Entries in space (25)
by General Fabb
According to a report in New Scientist, NASA is funding research that could lead to 3D printed food technology. Texas-based Anjan Contractor of Systems and Materials Research Corporation obtained funding from NASA's Small Business Innovation Research Program to develop a "fully functional" 3D food printer.
The goal of this program is to creat te a way to produce nutritious food, while storing the ingredients compactly, during a lengthy Mars mission. We suspect another major benefit sought is to introduce variety and change into food preparations. If you're stuck in a tiny spacecraft for over a year, you'd like some variety, too.
The food printer will store food material in powder form, adding liquid during printing to enable extrusion. Apparently they've already printed "noodles, turkey loaf, basil paste, bread and cake".
While the shapes the food can be printed into will vary considerably, we hope the taste will be equally varied.
Image Credit: Wikipedia
No, we're not referring to the identically-named giftshop at Kennedy Space Centre where you can buy all the freeze-dried ice cream you'd care to eat; we are instead referring to NASA's Advanced Digital Materials and Manufacturing for Space initiative at their Ames Research Center. It's basically a FabLab for NASA makers.
The SpaceShop includes all the typical makerspace gear: laser cutters, woodworking, metalwork equipment - but it also includes 3D printers.
In a video by CNET's Sumi Das, we can catch a glimpse of the new workshop, including one of the 3D printers, which appears to be a 3D Systems Cube. Although not shown, we strongly suspect NASA has larger 3D printing gear in addition to the small Cube.
Why is NASA setting up a Fablab? From their objective:
Apply these FabLab-based advanced manufacturing technologies to some of our specific ARC technology and product interests, including small spacecraft structures and components, biological technologies and in particular synthetic biology, small science instruments and spaceflight hardware and components, and in-situ repurposing of space products and materials.
They're trying to "take the best lessons of the maker community" into NASA. Hopefully access to this rapid prototyping capability will enable the scientists and engineers at NASA to develop even more amazing spacecraft.
A new proposal for 3D printing lunar habitats has been unveiled by Tomas Rousek, Katarina Eriksson and Dr. Ondrej Doule of the International Space University, and this one looks like it just might work.
Previous proposals involved shipping 3D supplies from Mother Earth, but that obviously requires more energy and expense. The SinterHab proposal uses freely available sunlight to produce electricity that then is converted into microwaves that melt lunar soil.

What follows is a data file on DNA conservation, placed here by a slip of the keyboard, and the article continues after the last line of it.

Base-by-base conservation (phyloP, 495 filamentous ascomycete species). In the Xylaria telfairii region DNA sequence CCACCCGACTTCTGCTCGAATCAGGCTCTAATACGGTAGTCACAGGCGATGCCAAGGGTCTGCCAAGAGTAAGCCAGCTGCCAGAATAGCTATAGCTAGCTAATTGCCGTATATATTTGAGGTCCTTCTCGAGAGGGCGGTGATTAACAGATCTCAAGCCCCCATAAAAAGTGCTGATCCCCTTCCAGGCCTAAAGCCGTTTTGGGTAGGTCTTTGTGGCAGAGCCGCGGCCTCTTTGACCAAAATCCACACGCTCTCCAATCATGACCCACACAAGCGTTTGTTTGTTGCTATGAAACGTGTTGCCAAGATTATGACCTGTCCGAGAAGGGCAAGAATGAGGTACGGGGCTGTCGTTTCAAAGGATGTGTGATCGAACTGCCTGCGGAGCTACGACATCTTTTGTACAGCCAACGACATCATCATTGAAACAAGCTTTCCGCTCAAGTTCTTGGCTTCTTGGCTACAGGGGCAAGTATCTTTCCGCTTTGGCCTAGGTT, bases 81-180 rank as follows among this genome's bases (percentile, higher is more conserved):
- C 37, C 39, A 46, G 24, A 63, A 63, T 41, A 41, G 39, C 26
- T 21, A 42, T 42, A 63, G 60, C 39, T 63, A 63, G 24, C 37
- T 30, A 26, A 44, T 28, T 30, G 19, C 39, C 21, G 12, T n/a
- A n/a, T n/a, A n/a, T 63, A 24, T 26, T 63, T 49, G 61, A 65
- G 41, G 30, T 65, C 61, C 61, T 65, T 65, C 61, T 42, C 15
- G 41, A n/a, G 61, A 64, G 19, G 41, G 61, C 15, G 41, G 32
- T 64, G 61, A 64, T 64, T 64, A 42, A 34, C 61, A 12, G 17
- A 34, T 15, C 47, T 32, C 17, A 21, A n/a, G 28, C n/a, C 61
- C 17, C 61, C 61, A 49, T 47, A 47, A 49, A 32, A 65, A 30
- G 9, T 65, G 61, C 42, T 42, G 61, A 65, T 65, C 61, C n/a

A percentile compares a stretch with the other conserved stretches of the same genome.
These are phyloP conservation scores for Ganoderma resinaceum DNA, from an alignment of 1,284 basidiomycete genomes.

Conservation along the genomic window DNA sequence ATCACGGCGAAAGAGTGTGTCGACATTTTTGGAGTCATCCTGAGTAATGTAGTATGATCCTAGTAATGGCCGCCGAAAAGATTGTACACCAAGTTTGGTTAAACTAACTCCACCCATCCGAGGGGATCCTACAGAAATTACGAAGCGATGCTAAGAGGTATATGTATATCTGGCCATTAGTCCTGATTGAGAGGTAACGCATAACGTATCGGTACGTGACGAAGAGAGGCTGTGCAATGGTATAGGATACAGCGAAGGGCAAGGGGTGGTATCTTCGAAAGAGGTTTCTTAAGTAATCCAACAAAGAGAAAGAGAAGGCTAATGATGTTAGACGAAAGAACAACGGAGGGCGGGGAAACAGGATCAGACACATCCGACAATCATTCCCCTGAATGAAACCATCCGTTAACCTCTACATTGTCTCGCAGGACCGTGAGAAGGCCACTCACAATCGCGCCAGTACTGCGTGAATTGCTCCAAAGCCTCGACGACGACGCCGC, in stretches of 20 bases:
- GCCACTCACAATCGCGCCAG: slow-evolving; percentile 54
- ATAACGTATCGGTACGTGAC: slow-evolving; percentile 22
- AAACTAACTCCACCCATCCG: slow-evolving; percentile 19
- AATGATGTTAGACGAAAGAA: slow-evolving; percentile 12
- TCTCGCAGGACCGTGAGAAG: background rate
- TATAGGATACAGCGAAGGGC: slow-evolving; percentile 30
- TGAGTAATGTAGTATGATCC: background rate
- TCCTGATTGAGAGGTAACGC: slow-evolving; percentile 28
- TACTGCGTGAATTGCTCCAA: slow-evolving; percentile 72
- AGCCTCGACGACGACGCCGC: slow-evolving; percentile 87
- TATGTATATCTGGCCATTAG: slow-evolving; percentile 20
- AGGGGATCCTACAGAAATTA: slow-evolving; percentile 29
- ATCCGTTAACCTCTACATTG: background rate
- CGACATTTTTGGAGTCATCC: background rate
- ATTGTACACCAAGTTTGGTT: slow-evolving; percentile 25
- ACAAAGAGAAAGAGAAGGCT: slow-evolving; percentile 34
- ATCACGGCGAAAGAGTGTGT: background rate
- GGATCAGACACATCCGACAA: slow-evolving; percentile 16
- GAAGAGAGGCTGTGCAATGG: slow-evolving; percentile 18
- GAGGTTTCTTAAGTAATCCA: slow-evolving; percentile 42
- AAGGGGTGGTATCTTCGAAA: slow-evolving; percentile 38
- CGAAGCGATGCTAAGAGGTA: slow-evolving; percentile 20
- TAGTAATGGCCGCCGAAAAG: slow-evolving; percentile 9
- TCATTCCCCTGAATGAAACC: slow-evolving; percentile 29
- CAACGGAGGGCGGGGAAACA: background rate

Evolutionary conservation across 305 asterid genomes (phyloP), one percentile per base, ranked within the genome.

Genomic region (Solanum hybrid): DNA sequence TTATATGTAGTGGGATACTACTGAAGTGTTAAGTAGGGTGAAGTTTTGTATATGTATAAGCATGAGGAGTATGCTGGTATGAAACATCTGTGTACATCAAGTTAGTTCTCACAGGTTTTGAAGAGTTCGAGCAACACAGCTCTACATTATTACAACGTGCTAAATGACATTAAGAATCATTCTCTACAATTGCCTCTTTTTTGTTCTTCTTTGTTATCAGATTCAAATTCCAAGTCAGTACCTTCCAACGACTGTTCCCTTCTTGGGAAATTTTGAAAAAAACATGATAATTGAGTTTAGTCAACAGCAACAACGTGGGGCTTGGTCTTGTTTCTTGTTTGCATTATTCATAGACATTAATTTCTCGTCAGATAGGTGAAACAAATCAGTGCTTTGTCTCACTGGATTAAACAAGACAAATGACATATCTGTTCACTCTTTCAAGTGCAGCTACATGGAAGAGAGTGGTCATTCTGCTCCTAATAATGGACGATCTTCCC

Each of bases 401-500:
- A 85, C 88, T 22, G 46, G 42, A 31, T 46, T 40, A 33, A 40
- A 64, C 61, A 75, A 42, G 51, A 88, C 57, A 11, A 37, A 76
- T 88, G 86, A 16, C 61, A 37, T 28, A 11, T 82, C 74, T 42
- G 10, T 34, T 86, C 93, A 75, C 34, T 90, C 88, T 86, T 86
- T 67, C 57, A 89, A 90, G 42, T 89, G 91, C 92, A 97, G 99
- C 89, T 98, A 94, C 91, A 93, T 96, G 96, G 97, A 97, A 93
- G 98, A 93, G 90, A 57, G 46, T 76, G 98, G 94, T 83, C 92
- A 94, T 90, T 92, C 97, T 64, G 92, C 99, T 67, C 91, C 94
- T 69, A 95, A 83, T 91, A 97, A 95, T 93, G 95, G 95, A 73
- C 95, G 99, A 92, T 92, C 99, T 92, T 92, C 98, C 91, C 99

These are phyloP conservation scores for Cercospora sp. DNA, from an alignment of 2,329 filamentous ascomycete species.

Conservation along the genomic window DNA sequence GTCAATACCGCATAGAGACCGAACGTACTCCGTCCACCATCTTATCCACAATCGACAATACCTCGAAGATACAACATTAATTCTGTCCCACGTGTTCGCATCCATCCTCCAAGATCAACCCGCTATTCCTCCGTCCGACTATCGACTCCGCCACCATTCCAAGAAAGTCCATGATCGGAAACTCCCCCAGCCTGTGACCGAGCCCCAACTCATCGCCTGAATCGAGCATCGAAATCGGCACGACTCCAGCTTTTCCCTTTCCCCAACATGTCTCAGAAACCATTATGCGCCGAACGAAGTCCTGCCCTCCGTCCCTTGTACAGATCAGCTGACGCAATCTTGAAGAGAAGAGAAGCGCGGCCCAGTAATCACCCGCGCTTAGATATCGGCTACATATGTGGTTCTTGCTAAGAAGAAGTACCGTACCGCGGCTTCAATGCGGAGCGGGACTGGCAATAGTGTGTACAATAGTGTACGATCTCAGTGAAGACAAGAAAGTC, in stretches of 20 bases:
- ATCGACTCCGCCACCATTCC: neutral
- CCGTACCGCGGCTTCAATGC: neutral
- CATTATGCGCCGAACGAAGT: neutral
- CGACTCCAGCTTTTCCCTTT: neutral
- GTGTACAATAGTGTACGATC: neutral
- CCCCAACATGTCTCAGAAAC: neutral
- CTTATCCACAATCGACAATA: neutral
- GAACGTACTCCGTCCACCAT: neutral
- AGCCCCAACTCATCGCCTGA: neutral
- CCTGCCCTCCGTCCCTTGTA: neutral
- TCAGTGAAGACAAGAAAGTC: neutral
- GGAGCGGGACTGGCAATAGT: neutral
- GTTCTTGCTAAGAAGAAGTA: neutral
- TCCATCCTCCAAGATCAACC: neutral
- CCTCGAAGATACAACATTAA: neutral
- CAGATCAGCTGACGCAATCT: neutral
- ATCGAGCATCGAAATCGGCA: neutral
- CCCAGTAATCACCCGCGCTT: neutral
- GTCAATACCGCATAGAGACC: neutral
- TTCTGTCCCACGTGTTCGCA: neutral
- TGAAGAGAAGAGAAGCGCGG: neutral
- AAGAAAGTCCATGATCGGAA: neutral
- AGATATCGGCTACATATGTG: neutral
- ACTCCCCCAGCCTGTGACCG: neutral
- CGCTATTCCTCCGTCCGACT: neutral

Lunar soil is rich in nano-sized iron particles, which melt at high temperatures and form the soil into a durable ceramic-like substance. Once you can do that, it's only a matter of designing combinations of structural elements and assembling them into a functioning habitat - which the "space architects" have already done.
Their concept is rigid sintered structures enclosing "deployable membranes" that hold in air and moisture. The rigid structure not only holds the membrane, but also provides protection against micrometeorites and solar or cosmic radiation.
The process of building is accomplished by a "Sinterator", which appears to be a mobile robot equipped with microwave apparatus.
Will this become a reality? Maybe not, but perhaps some variation of this proposal will once we return the moon in coming years.
A post on Mashable describes the goings-on at NASA where they're deeply investigating the possibility of using 3D printing technology on future space missions.
As we've said before, 3D printing in space could be massively beneficial, as you'd need only bring the printer and some print media with you into space, where you'd simply make any object required.
However, there are significant challenges, not the least of which is safety. But they're working on it.
Recently they've been investigating the use of 3D printing for building components for the new Space Launch System, or SLS. The idea is straightforward: 3D printed parts can be much lighter than conventionally manufactured component because the additive process permits production of more efficient geometric shapes. They're using metal 3D printing technology from Concept Laser to produce engine parts.
If you think this is science fiction, think again. With the announcement of Planetary Resources' plans for harvesting asteroids, there will be quite a few 3D printers in space.
A science-fictiony proposal in Wired suggests future astro-colonists could feast on dishes prepared by 3D food printers.